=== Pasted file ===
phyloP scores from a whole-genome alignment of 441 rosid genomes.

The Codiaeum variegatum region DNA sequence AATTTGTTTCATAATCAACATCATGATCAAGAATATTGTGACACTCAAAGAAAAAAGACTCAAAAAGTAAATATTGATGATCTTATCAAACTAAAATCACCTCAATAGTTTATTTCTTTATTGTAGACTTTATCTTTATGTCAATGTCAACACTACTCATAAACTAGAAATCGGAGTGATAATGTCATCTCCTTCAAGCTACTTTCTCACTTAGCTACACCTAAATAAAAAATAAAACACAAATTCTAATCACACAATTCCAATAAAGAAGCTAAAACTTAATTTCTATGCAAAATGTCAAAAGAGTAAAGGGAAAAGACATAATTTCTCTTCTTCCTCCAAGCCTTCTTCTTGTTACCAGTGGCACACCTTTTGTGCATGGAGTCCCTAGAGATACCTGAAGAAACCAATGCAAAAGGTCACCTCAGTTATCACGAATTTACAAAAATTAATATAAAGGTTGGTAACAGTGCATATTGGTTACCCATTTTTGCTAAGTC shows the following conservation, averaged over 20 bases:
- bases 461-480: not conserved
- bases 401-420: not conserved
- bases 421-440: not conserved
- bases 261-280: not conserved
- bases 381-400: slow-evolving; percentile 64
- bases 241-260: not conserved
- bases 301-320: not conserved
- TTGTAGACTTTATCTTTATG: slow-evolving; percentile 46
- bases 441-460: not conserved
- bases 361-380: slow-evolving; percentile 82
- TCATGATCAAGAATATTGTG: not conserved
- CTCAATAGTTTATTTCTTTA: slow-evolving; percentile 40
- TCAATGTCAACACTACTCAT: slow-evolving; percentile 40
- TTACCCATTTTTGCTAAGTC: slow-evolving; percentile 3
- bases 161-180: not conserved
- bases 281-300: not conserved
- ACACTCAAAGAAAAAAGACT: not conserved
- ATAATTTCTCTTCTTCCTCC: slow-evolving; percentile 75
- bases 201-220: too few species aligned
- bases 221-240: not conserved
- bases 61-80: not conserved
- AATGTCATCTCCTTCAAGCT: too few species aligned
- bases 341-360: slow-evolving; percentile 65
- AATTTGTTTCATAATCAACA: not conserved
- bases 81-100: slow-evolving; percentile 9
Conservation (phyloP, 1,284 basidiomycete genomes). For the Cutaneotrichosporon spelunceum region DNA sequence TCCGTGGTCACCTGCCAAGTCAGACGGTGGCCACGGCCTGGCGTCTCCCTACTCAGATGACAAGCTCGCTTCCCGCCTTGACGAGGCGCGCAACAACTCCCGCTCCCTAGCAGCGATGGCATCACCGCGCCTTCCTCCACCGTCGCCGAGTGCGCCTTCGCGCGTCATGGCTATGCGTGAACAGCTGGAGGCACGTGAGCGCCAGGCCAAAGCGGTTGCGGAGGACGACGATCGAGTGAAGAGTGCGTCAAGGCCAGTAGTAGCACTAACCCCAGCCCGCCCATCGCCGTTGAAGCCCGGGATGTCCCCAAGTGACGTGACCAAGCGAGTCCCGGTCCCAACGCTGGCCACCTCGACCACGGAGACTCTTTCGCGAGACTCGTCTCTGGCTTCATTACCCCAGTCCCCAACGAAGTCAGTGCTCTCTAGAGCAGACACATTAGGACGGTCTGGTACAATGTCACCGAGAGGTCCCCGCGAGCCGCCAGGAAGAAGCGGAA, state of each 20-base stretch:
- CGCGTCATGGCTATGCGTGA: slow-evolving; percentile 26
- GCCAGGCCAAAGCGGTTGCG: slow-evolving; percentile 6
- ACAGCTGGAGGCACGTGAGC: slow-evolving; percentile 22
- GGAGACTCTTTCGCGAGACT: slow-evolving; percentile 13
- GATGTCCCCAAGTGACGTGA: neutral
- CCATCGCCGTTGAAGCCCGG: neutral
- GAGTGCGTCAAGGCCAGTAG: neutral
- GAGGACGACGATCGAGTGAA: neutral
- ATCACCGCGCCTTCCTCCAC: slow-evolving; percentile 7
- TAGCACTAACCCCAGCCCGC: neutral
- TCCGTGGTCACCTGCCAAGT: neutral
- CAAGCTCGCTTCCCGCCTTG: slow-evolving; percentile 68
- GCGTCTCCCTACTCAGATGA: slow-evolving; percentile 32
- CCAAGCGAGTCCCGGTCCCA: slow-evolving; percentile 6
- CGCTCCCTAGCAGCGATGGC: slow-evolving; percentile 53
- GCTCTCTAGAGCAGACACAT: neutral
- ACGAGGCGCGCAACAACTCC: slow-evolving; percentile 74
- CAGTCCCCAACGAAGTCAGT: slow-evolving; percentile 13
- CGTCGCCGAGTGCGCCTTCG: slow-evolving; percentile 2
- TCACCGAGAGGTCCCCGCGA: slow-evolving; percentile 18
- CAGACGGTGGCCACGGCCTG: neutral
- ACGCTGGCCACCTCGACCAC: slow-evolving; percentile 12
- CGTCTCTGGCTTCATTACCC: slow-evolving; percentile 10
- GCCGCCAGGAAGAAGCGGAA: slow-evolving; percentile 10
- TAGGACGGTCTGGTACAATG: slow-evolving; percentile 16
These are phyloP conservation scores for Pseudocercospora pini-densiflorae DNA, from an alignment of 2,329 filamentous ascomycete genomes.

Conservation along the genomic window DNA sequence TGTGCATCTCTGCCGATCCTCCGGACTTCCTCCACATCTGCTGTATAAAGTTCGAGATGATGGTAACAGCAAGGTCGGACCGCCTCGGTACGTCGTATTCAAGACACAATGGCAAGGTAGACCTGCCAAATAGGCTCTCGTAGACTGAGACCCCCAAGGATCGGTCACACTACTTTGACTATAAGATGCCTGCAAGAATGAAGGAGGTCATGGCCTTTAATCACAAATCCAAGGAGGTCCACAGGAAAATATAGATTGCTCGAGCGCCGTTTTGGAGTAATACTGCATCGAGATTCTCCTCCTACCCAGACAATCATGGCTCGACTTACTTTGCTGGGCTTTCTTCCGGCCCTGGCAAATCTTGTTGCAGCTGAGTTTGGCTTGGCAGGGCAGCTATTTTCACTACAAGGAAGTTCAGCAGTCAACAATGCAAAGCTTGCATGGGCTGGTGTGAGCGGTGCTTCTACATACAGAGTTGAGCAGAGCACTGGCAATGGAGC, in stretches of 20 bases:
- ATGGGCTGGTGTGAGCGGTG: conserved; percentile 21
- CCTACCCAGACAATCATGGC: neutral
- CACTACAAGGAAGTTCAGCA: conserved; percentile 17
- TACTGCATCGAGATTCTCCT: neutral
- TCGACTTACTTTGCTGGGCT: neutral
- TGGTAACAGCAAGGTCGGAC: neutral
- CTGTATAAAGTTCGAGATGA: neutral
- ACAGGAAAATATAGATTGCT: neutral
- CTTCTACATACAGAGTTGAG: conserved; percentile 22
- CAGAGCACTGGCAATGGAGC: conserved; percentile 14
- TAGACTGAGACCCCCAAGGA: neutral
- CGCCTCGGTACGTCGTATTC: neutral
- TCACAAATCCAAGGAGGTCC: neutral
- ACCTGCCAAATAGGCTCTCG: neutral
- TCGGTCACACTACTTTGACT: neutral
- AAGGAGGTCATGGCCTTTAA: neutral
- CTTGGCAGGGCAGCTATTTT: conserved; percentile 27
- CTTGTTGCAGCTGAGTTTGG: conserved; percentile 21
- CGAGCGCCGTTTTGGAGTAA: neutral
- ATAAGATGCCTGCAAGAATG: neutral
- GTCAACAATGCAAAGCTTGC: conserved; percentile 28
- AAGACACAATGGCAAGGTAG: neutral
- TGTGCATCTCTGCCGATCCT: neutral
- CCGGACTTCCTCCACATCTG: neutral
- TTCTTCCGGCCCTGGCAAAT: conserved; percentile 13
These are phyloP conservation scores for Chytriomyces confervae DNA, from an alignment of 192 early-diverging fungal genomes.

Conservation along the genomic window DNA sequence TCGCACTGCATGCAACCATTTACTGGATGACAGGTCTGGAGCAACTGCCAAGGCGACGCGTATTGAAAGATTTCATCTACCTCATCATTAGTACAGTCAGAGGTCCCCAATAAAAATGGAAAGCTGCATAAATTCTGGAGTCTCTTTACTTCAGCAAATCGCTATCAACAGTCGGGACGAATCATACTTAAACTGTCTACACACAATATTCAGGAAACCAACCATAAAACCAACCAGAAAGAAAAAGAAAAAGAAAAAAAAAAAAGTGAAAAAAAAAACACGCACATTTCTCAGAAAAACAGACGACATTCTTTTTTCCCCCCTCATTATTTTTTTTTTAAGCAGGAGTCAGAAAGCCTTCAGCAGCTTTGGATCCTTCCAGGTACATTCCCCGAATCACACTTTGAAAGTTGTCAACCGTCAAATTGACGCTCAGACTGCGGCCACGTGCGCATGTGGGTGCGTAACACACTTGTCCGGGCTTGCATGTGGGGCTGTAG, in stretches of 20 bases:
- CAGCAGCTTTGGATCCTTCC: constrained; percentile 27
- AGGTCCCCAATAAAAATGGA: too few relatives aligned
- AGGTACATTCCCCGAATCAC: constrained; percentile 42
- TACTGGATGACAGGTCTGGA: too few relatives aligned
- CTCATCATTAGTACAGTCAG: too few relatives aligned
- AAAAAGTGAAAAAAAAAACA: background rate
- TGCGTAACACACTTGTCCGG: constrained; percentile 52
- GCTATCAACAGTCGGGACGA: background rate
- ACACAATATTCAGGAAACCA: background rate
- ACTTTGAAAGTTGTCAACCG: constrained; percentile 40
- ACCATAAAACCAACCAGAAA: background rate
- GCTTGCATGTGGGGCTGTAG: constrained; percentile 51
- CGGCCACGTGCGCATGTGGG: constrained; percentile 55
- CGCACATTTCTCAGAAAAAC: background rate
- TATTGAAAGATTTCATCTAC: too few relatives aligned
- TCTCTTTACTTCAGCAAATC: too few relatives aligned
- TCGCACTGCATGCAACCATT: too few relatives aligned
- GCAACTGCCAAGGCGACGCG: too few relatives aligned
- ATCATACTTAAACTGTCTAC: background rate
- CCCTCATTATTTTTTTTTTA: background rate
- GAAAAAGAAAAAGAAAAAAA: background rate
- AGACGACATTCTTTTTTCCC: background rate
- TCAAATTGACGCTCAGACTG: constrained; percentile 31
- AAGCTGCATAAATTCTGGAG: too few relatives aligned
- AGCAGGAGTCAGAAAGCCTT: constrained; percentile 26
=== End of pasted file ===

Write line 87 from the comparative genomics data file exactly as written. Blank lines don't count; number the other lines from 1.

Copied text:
- CTCATCATTAGTACAGTCAG: too few relatives aligned